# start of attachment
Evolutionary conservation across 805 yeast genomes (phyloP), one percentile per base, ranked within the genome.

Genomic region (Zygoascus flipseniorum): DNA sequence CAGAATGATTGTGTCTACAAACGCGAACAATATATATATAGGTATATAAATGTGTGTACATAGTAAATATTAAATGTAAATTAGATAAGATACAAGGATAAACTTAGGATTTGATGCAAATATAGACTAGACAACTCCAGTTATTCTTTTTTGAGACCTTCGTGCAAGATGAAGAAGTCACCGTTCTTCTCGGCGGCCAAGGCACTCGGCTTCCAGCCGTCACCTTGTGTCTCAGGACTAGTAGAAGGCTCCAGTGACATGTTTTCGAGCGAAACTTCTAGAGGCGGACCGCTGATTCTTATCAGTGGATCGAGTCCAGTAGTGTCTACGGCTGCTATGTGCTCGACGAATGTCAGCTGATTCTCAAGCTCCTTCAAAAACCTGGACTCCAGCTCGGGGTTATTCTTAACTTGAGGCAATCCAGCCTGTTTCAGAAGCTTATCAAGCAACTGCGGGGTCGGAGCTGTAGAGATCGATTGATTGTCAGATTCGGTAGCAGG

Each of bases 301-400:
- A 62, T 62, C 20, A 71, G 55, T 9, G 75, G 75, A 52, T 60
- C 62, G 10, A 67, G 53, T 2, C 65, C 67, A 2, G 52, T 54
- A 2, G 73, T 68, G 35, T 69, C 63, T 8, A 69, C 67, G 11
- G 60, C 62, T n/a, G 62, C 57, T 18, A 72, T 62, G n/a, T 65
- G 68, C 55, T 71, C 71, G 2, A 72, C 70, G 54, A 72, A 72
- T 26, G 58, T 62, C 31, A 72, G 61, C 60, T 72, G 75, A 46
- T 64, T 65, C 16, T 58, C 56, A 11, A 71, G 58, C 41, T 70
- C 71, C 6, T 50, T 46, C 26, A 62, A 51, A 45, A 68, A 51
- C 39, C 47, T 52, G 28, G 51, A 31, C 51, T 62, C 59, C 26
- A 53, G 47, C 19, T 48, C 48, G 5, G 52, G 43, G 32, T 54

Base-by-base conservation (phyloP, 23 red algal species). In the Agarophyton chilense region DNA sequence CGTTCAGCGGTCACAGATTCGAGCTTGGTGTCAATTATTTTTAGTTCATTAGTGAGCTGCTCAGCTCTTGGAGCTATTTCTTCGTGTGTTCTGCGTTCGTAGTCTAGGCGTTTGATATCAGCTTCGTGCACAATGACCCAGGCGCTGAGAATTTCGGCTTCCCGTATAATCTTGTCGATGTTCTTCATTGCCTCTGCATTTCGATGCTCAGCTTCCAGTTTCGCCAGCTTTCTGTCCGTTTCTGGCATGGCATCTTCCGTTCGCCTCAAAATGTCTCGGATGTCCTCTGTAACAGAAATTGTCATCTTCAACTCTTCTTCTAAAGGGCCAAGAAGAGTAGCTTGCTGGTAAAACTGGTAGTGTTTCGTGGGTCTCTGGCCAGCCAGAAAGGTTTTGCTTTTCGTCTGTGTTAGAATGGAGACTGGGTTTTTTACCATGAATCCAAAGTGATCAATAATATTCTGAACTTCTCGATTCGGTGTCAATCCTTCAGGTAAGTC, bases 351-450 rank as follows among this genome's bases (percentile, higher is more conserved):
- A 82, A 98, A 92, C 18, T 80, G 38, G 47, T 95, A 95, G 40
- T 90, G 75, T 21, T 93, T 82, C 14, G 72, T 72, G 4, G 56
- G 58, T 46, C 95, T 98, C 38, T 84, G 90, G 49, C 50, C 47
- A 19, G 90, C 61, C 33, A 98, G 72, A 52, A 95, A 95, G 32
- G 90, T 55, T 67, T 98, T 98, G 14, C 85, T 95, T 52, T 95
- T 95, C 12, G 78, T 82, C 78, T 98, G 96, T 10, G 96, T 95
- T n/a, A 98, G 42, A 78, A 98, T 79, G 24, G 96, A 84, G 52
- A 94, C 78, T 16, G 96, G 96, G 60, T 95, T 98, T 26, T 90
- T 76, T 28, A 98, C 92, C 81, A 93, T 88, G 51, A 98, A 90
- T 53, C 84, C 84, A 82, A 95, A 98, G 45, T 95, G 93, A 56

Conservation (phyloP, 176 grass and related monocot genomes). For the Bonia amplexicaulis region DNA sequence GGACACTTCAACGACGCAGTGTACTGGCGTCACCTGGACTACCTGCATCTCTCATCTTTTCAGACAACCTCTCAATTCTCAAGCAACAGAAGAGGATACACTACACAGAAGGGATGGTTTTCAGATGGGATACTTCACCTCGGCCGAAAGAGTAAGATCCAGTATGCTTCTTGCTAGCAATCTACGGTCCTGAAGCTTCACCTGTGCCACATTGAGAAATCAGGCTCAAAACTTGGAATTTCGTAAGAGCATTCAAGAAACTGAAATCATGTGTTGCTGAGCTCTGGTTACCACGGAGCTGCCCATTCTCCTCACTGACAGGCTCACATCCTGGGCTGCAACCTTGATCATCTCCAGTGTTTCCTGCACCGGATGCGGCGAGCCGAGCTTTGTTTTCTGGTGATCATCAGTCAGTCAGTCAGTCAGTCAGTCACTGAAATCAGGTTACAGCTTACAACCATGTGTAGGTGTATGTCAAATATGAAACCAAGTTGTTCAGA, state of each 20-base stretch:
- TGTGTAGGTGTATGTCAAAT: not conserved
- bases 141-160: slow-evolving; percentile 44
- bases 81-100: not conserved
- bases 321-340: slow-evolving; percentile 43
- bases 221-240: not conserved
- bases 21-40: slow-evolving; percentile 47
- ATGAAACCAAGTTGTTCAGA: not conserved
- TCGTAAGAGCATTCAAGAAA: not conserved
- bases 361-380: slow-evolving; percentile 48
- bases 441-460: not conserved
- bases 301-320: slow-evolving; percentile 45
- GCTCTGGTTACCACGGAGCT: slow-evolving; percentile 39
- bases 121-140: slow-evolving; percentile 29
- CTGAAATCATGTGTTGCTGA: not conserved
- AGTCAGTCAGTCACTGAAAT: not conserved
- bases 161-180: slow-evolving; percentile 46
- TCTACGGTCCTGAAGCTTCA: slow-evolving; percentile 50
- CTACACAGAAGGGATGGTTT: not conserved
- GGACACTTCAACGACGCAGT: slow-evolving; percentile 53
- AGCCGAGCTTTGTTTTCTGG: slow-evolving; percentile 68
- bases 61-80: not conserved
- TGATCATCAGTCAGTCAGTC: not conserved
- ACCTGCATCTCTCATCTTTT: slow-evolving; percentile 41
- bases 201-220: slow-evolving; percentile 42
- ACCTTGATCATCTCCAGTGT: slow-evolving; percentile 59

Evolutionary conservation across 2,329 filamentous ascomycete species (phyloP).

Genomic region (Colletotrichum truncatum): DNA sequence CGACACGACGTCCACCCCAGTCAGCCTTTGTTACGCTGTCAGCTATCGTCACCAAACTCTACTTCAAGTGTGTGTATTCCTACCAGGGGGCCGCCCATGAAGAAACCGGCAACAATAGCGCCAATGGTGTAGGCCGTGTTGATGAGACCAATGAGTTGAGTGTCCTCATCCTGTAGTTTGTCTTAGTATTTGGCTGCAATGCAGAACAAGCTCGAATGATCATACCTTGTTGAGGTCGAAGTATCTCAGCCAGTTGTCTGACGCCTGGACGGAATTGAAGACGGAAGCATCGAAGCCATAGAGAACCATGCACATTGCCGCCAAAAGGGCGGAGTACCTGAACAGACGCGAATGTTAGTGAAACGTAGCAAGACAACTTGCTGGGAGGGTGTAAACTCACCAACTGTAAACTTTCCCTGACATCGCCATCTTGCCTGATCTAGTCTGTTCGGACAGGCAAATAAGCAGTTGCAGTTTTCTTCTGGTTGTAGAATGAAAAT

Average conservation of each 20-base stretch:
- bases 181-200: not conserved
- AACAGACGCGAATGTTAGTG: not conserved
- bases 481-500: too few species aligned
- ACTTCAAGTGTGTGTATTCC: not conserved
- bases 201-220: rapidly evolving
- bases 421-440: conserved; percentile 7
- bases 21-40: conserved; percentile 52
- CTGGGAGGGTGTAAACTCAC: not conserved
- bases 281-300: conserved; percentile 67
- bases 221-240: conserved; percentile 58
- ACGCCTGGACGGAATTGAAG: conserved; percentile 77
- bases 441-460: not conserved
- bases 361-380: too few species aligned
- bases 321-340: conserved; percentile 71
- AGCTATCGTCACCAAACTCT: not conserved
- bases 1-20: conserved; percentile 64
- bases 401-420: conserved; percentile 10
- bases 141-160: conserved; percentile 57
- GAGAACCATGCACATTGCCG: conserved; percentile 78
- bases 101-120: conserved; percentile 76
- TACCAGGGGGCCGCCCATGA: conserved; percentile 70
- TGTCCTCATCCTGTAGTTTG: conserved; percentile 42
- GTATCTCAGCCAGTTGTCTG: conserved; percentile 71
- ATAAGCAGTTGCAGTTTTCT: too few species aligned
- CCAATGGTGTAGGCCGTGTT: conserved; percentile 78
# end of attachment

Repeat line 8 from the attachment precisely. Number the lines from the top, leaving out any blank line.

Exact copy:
- G 68, C 55, T 71, C 71, G 2, A 72, C 70, G 54, A 72, A 72